Minimum Salary

From March 2018, applicants must have a base salary of at least Temporary Skilled Migration Income Threshold (TSMIT – currently $53,900) to qualify. There is currently no minimum salary applicable to ENS and RSMS visas.
Work on 457 Visa – TRTS Requirement

Currently 457 holders who have worked for their employer in their position for the last 2 years may be eligible for ENS or RSMS through the Temporary Residence Transition Stream (TRTS). The TRTS is a streamlined pathway which may not require the same skills assessment, age, English language ability and health requirements as the Direct Entry Stream. From March 2018, 3 years of work experience on a 457 will be required instead of the current 2 year requirement
Training Levy

A training levy will be applicable to all ENS and RSMS applications. The amount will depend on the turnover of the sponsoring business and will be $3,000 for small businesses and $5,000 for businesses with turnover of $10 million or more.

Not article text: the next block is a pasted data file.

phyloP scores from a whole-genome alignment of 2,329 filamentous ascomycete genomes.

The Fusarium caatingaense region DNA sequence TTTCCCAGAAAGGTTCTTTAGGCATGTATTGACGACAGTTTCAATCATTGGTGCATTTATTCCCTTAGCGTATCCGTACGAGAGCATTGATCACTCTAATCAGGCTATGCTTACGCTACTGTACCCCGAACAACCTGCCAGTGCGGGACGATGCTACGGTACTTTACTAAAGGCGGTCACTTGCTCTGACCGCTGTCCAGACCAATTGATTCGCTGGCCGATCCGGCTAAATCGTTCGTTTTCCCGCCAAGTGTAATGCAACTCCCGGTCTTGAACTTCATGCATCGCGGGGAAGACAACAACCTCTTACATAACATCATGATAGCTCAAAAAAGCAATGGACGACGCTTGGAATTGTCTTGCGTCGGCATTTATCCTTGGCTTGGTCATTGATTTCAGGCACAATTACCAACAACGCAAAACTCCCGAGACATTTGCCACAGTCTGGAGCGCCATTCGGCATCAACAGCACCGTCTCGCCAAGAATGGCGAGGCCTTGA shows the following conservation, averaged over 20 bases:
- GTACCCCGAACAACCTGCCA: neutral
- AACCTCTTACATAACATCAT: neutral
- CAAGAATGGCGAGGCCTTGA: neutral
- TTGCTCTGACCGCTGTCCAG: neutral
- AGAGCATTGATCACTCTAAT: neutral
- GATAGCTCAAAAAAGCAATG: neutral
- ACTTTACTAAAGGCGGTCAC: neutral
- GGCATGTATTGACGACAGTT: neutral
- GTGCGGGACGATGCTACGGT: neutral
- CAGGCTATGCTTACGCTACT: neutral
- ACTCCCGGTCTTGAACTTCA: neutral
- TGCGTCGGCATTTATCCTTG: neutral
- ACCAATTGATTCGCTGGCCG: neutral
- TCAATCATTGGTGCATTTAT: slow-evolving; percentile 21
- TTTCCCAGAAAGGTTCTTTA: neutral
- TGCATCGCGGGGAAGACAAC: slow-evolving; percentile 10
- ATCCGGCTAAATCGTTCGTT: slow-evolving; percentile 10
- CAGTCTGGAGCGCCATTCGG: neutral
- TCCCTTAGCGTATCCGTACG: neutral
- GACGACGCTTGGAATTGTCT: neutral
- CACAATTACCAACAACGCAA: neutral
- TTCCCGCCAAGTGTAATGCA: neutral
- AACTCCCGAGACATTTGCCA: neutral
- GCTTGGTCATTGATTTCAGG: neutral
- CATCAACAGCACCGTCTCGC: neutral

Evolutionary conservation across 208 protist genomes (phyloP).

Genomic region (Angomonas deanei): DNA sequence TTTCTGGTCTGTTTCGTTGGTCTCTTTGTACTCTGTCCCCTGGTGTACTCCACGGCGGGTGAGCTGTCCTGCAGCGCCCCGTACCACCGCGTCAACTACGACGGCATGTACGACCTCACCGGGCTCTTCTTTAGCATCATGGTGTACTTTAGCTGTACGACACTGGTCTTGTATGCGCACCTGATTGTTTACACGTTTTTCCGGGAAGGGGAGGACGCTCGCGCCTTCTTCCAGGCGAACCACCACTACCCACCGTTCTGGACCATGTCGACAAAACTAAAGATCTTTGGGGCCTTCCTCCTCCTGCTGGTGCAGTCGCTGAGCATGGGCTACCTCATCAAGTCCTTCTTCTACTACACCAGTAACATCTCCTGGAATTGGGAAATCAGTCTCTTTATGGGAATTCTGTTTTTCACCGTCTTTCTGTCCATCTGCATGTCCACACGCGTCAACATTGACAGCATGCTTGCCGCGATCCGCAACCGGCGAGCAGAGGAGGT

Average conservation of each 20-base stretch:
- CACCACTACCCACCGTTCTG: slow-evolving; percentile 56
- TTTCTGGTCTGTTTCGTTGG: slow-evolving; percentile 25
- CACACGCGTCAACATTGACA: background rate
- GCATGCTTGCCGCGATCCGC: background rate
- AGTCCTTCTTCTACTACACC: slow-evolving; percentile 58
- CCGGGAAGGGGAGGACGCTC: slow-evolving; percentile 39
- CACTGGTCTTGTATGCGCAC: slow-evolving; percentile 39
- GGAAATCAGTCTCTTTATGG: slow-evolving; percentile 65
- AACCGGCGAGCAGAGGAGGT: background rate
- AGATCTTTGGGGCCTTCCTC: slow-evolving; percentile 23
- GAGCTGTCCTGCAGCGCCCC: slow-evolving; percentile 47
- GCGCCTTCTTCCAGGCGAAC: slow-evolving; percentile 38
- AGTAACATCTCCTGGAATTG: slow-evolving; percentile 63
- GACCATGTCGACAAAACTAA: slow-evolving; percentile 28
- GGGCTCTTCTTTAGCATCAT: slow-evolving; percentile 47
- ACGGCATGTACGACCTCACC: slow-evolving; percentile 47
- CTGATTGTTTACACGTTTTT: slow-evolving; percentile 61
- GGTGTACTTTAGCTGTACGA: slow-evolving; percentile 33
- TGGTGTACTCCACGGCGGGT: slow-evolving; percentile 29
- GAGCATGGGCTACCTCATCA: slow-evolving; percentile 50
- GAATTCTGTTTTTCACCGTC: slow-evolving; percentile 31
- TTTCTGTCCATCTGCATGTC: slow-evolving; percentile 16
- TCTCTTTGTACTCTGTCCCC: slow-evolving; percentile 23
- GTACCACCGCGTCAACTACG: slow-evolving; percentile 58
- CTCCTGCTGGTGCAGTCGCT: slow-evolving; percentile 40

Grandfathering Provisions for 457 Holders or Applicants as of 18 April 2017

The Department of Immigration has announced that 457 holders and applicants as of 18 April 2017 will not need to meet all of the new requirements.
These “grandfathered” 457 holders have access to transitional provisions which would preserve their eligibility for ENS and RSMS through the Temporary Residence Transition Stream.

To be eligible for the transitional provisions, you must either have:

Held a 457 visa as of 18 April 2017; or
Have a pending 457 visa application as of 18 April 2017, and this application was subsequently granted
Grandfathered applicants will not need to meet all the new requirements when applying for Temporary Residence Transition Stream ENS and RSMS visas from March 2018, and in particular:
Occupation: grandfathered applicants will be able to apply even if their occupation is not on the MLTSSL